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Water voles reintroduced at Thorley Wash

Thursday 11th June 2015

Water Vole - Paul ThrushWater Vole - Paul Thrush

Herts & Middlesex Wildlife Trust’s nature reserve at Thorley Wash is now home to over 160 endangered water voles as part of an ambitious project to reintroduce water voles into the river Stort.

In a joint project between the Herts and Middlesex Wildlife Trust and Essex Wildlife Trust, the voles were transferred from a reserve in Essex. The voles were soon to find themselves ‘homeless’ in Essex following plans to flood their territory in Fingringhoe Wick nature reserve, near Colchester, as part of a separate inter-tidal habitat creation project. 

Water vole reintroductionThe water voles were carefully collected and transported to their new Hertfordshire home by experts where they were gradually introduced in release pens.

Herts and Middlesex’s Thorley Wash Nature Reserve was specially chosen for the project on account of its abundant and well-established water vole habitat. Once established at Thorley Wash, it is hoped that the water voles will be able to spread along the corridor of wet flushes, ponds, channels and the main Stort Navigation.

The Trust’s Water Vole Conservation Officer, Martin Ketcher, tells us why the project is so important.

The much-loved water vole, brought so vividly to life by Kenneth Grahame’s ‘Ratty’ in The Wind in the Willows, is in danger of becoming more fiction than fact. Once abundant in our waterways, water voles have suffered a catastrophic population decline in recent decades, to the point where they are now the ‘UK’s fastest declining mammal’.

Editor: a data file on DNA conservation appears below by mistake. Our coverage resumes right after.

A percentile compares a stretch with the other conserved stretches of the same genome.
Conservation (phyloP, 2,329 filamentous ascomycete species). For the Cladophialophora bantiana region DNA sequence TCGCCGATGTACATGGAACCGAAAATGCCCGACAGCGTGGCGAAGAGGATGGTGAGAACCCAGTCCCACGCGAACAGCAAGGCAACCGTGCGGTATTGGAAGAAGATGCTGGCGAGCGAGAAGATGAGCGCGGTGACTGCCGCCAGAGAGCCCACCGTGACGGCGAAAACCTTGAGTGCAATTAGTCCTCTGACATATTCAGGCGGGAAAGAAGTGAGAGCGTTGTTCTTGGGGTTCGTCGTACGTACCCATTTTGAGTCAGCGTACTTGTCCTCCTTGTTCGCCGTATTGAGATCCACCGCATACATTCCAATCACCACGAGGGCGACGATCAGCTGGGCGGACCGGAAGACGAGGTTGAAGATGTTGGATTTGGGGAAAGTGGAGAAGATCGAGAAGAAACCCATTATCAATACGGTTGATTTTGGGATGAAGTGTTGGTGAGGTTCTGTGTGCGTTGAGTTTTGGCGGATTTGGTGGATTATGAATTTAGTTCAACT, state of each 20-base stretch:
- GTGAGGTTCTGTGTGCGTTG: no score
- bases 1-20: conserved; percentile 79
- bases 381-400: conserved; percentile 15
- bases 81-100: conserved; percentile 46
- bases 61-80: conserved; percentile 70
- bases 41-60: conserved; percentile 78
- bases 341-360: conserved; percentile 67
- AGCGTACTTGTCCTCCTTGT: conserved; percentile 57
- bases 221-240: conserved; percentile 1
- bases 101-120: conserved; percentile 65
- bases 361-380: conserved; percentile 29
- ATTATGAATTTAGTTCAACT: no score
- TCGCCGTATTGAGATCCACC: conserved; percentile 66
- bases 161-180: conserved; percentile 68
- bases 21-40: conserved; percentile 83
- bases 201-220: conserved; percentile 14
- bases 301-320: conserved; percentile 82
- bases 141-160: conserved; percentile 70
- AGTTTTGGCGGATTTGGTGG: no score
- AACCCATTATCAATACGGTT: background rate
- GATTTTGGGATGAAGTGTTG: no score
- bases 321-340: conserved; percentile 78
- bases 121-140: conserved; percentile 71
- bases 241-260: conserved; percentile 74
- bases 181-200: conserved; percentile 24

This steep decline owes partly to the loss of river bank habitat but is chiefly due to mass predation by invasive American mink. 

Without urgent action it is possible that water voles could soon become extinct within Hertfordshire, as they have already been lost entirely from several Hertfordshire rivers including the Stort. Once this has occurred problems with habitat loss become much more significant. Populations become isolated and the need for conservation management on the whole of the river becomes important if the species is to re-colonise.

Although there is some recent evidence of water voles spreading gradually in some places across Hertfordshire and Middlesex this is very limited. The opportunity to re-introduce the species on such a large scale is a tremendous boost to their overall conservation.

Special thanks to the volunteers who made this project possible. It was fantastic to see so many people getting behind this important project.  

You can learn more about water voles in the species section of our website and about national water vole conservation on the Wildlife Trusts website

Watch ITV Anglia News footage of the voles being reintroduced. 

Tagged with: Species